A microfiber cloth, the slightly shiny one, wiped gently in a circular motion, not rubbed, will usually remove the mark. If you have to go to a chemical based one, use an alcohol based lens cleaning fluid. Wipe very gently with a circular motion, and as little as possible.


The effect of these depends where they are, and whether they are fine or coarse. Fine scratches, such as those caused by cleaning with unsuitable materials like the end of a shirt or whatever else is handy are usually the worst, because they scatter the light over the receptor. Contrast is reduced, and often the lens coating is destroyed. It is cheaper to buy a new lens than have the deficient one re-coated.

Deep scratches, especially near the middle of an element, would be too much of a problem. Leave the lens, or get a big discount. Often these marks are evidence of lens abuse, and may be an alert for other defects, such as out of alignment lens elements. One way to minimize this scratch is to use a fine permanent black ink marker and carefully fill the scratch, wiping off the excess. Black will reduce glare.

A scratch on the rear element is worse than one on the front, as the rear element directs the light straight onto the receptor. A front element imprint is modified by the rest of the elements before it leaves the lens barrel, and will be out of the depth of field anyway.


External dust can be removed with a soft lens brush. Be careful not to use a tissue or cloth which might cause the particles to mark the lens. I tend to avoid canned air as sometimes I’ve seen a sticky substance leave the can and plaster itself on the lens., making it far worse than before.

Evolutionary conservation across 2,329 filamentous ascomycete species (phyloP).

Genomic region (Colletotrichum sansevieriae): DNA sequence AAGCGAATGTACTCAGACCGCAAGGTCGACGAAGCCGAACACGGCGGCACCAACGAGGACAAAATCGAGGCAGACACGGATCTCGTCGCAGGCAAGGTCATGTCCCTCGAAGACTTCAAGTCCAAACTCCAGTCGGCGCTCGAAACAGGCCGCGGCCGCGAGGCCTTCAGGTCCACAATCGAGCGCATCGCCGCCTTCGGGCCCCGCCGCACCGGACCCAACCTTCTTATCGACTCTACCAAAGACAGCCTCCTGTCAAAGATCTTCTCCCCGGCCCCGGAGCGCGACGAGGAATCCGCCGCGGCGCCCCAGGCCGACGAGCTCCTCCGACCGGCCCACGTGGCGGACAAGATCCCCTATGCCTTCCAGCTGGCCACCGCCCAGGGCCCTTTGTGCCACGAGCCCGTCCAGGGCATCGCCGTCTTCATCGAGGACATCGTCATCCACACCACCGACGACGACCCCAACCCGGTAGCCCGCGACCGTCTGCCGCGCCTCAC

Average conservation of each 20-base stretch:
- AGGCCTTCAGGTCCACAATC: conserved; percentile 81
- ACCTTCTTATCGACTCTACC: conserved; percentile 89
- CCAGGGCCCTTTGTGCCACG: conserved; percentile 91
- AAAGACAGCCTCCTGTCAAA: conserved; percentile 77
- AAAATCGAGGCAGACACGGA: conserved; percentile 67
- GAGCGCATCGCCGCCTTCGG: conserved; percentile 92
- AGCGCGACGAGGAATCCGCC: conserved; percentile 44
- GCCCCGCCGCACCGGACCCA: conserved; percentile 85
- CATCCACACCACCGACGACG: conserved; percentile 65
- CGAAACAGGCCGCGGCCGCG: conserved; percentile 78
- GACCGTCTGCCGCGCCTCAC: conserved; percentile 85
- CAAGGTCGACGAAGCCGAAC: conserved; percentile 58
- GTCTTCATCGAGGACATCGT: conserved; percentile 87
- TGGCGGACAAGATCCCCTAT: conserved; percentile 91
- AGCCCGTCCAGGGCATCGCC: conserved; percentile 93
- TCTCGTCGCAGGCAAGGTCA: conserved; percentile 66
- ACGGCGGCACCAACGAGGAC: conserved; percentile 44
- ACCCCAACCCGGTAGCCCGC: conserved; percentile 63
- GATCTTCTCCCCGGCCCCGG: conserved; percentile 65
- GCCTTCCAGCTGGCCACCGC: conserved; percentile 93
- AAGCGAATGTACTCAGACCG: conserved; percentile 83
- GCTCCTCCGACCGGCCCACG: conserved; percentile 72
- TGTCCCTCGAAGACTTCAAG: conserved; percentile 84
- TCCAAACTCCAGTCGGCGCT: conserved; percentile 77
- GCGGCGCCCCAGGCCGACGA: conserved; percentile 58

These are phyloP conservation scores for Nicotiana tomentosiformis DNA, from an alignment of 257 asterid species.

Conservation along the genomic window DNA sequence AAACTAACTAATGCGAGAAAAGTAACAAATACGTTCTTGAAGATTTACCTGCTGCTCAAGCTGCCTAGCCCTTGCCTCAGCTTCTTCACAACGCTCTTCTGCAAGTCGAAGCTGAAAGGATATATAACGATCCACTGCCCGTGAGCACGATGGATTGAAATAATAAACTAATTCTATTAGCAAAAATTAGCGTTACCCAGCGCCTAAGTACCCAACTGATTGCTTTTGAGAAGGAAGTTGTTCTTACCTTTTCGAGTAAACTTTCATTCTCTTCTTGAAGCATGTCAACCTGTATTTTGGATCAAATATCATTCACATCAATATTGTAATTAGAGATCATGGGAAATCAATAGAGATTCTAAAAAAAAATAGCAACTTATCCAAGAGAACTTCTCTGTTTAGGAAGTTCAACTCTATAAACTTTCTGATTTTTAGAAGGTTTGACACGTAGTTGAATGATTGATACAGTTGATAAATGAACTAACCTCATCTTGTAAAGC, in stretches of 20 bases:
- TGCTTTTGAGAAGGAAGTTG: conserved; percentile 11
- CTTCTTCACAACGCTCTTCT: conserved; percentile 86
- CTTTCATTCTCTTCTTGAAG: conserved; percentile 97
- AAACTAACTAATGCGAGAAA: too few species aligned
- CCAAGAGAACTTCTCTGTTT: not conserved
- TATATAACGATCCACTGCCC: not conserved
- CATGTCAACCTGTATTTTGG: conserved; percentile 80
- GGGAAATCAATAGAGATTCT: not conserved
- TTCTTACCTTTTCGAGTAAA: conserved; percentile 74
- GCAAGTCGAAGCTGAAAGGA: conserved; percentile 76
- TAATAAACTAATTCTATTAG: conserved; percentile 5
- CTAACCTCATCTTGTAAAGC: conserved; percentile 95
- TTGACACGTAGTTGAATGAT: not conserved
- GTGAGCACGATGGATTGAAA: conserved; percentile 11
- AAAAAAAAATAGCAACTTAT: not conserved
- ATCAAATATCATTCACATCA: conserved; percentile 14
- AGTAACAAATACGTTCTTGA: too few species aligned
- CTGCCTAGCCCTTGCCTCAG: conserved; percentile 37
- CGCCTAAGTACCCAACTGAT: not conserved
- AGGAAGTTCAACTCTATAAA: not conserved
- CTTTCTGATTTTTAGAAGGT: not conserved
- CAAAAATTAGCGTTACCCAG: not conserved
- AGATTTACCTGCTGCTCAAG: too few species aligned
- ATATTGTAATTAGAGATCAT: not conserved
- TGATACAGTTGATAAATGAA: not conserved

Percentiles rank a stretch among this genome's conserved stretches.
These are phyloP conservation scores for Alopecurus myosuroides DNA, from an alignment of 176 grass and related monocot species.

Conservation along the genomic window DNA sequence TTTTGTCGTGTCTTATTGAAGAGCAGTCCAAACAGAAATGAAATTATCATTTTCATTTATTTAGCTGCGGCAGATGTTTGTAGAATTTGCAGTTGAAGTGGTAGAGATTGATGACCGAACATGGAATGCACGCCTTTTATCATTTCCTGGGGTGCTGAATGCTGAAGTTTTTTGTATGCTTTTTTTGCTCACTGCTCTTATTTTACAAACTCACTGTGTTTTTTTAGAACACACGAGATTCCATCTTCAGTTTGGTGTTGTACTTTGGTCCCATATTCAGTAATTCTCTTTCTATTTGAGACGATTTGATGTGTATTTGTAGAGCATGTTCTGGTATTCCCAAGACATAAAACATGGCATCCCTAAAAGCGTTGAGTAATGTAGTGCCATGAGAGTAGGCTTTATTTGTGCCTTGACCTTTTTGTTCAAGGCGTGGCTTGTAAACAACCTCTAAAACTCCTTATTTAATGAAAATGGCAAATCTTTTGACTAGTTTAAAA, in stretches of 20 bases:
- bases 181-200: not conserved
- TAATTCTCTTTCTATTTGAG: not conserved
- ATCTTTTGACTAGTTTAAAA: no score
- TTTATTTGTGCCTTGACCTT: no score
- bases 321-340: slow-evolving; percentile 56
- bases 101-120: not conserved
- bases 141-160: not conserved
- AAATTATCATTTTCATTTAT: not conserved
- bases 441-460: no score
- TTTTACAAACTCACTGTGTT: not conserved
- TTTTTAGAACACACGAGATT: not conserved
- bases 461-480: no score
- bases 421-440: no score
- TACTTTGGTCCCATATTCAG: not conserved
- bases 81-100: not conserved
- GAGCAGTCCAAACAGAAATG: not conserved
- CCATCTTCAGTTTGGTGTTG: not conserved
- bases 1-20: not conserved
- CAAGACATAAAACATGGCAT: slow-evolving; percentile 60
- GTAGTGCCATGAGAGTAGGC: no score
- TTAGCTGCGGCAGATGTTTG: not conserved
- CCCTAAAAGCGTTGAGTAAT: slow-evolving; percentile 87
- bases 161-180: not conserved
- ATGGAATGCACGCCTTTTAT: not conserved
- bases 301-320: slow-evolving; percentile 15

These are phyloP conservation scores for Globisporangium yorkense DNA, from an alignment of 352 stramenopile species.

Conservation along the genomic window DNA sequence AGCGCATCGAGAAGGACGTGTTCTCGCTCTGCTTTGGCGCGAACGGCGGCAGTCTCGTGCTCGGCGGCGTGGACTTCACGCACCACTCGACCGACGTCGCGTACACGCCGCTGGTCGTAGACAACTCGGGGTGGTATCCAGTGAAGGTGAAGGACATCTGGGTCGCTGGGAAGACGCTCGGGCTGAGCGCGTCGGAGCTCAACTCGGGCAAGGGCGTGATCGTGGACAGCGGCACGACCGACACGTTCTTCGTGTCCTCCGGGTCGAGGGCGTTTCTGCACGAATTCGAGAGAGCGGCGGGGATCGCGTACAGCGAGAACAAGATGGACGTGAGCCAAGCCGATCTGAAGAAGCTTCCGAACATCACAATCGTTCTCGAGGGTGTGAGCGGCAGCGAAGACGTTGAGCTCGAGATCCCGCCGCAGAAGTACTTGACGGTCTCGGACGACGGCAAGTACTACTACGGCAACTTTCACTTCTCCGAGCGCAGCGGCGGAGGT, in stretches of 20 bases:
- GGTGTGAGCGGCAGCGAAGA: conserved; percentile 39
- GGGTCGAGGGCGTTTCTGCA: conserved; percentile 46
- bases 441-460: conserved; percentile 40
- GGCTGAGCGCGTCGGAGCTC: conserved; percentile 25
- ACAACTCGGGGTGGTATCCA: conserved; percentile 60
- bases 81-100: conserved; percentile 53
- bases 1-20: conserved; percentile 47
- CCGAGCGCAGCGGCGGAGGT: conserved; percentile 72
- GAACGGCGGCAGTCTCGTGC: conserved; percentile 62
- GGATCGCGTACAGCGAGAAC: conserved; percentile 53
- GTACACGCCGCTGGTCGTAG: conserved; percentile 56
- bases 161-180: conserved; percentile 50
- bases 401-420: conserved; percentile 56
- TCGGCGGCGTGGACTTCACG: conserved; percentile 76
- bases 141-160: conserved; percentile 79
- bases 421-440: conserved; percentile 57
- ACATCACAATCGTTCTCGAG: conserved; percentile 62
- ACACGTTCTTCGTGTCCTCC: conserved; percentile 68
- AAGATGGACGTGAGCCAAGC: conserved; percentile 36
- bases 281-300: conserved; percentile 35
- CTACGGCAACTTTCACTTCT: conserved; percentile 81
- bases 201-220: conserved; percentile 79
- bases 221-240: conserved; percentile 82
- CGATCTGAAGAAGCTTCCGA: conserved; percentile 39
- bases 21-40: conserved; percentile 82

Internal dust usually come from flaked off black non-reflective coating that occupies the inside walls of the lens. Modern techniques avoid this, but it’s worth checking older lenses. As black doesn’t scatter light, it’s not really a problem unless there’s a lot of it.


Humid conditions can bring this on and it creates real problems. It spreads on elements in ever expanding threads which if not removed will etch patterns into the glass. Like fingerprints, it does major damage to contrast. The only cure is to have the lens disassembled by a repair specialist and cleaned. Left too late, forget the clean and buy a new lens. It’s cheaper.

Over-cleaning. Don’t.

Too much rubbing can remove the surface coatings which are there to prevent flare and ghosting. This can also cause flat spots in the carefully designed curvature of the lens, degrading refraction, focus and affecting blowups.

A good lens test is to take your camera, mount it on a firm support (read my tripod article), and photograph a page from a newspaper. Examine it carefully for any distortions or out of focus areas. This can tell you a lot about the lens without expensive testing equipment or charts. The best advice for lens care, don’t get it dirty. Always replace the lens cap when not shooting, and consider a UV filter as a protection in dusty, wet or windy conditions. A well cared for lens will give you great service for many years. Happy shooting.

About the Author
John Rundle is a professional photographer and recently retired head of photography at the Australian International College of Art. He teaches workshops on photographic topics in Australia and New Zealand. He is also active as a musician and musical director.

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Article from: PictureCorrect Photography Tips